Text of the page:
U.S. Senator Kirsten Gillibrand was in New York City this week and had a strong message to send out the National Cannabis Industry Association; the message was basically that the federal government needed to propose marijuana laws in the United States. The Democratic lawmaker said that her goal was to “pass a nationwide reform that would essentially legalize medical marijuana across the nation.” According to Gillibrand, the CARERS Act (introduced in March) is the key to making necessary changes in the way that cannabis is handled in the United States. Her main point was that some of the states that have already legalized medical marijuana are unable to use the substance because of the illegality of the drug.
“There’s a conflict between state and federal statute that confuses doctors, patients and providers alike,” Gillibrand stated. “People aren’t sure what’s legal, what’s not, and the gray area that resulted is hindering health care and the industry’s development.”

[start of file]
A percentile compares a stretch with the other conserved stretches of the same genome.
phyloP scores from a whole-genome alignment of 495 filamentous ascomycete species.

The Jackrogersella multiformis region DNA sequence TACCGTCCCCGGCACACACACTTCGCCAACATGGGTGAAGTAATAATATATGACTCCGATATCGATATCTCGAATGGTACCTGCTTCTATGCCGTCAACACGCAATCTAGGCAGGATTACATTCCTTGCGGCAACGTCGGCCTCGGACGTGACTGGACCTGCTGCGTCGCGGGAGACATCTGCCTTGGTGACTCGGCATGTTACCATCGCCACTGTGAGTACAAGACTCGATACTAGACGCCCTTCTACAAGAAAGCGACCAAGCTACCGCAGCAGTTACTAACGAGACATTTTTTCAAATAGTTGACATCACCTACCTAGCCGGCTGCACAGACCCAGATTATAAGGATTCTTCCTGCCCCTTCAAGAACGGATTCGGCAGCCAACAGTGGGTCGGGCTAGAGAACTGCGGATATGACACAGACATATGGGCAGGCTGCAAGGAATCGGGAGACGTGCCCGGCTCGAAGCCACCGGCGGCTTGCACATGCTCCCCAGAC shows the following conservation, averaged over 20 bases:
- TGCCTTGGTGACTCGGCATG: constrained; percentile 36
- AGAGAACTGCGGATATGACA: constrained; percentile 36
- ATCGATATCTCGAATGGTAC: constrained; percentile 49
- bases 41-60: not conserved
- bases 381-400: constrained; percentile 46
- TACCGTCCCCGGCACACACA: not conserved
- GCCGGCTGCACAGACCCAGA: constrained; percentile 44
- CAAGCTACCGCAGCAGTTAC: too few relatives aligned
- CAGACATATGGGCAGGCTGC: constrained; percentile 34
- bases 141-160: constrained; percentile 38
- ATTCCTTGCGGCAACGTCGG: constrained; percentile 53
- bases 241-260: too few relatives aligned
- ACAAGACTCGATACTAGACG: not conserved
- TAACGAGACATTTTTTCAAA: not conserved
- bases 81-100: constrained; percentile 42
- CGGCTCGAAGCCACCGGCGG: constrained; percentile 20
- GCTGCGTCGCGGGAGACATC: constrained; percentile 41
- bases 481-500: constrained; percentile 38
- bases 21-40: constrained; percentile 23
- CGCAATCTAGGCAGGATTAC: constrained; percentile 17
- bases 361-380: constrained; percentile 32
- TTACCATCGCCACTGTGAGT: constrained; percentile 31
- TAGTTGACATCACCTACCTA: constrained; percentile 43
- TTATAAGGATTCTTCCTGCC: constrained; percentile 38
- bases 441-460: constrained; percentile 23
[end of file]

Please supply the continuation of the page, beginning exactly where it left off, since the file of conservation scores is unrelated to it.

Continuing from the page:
In addition, she added that because of the Federal Government’s obstinance to remove marijuana from the Schedule II category, important research is being stalled and the entire country is unable to reach the progressive attitude that some states have already seen.
“There’s a grave lack of any marijuana research. This is a direct result of federal requirements that only govern the study of marijuana. No other drug, Schedule I or otherwise, has been subjected to the same constraints,” she said.
The CARERS Act was of the most publicized attempts to legalize medicinal marijuana, but there has not been enough support from the Republican Party to actually implement it. This is the very reason that Gillibrand, one of the three that introduced the law, encouraged supporters to contact local officials so that the attention it needs to make a difference.
“We have a lot of work to be done to pass this law, and I will need every person’s help in this room. We have to raise our voices, and tell our elected leaders and ask they support this bill. (The CARERS Act) would finally allow families and patients, including our veterans in 40 states that have some form of legalized medical marijuana, to access the basic care that they need without fear of prosecution,” Gillibrand concluded.
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